MINERVA BC NEWMAN
CEBU CITY – UNICEF-Philippines Chief of Health and Nutrition Dr. Malalay Ahmadzai called on the governments around the world for a more sustained investments in routine immunization, invest in cold chain facilities, data, training and management, fair and efficient COVID-19 vaccinations, and strengthening vaccine trust and confidence.
Ahmadzai said that younger children in the Philippines are beset with yet another challenge: being unprotected from diseases that are preventable through vaccines that are safe, effective and most of all, free.
Only 62 per cent of children In the country today are fully immunized data from January-November 2020, far from the target 95 per cent, she said.
Ahmadzai added that in 2019, the Philippines was among the top nine countries with babies that had not received a single vaccine against preventable disease, together with Nigeria, India, Democratic Republic of the Congo, Pakistan, Ethiopia, Brazil, Indonesia and Angola.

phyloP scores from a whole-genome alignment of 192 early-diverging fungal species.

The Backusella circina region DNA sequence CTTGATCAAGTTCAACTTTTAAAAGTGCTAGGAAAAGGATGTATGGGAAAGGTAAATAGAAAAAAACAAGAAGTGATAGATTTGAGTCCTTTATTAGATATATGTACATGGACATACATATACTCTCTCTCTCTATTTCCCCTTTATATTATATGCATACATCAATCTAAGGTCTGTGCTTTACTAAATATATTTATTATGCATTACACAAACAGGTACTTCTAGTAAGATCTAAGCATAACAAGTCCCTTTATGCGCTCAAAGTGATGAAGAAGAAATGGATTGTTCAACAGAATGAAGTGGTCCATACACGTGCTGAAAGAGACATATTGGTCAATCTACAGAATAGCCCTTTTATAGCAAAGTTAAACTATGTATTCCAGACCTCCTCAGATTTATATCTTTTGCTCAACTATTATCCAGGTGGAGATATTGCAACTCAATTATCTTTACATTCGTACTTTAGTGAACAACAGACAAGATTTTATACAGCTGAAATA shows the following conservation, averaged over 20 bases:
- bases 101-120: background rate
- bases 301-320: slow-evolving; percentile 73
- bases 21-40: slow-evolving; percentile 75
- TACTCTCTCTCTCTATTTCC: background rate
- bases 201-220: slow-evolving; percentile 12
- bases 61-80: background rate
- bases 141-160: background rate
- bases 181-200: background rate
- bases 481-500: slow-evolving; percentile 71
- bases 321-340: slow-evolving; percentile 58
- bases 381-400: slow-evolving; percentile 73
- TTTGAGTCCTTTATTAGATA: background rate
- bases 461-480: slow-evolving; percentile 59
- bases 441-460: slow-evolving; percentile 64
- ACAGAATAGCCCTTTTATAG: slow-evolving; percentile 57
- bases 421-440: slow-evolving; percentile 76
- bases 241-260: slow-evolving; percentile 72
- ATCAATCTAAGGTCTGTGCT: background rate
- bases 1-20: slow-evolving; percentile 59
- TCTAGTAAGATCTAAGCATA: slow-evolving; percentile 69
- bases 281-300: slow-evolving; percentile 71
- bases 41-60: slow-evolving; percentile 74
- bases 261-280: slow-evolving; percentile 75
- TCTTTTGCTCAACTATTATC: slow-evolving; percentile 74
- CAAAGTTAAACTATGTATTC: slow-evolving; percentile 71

“We call on civil society, local government officials, parents, teachers, social workers, influencers, children and youth to become vaccine champions,” she added.
The UNICEF official bared that more than a year into the COVID-19 pandemic, many are suffering from the effects of the pandemic, especially children and immunization is everyone’s responsibility.
Ahmadzai went on that today is a historic opportunity to both end this pandemic and set out a pathway for the eradication of preventable disease among children and adolescents.
Not being able to go to school, lacking access to essential health and nutrition services, and being at increased risk of abuse and mental health issues, the effect of this pandemic will be felt by children until they grow up to become adults, she stated.
This puts children under increased risk of infections that can cause paralysis or even death, such as polio and measles, Ahmadzai added that as the world commemorate immunization week on April 24-30, UNICEF look to children and their families who need support for vaccinations.
She added that although fewer children are dying now than 30 years ago, one quarter of all deaths among children under five are from pneumonia, diarrhea and measles – a majority could have been prevented through vaccination.
“We need to redouble our efforts by investing in essential services that reach all children and reimagine an efficient health system that works for everyone,” Ahmadzai concluded.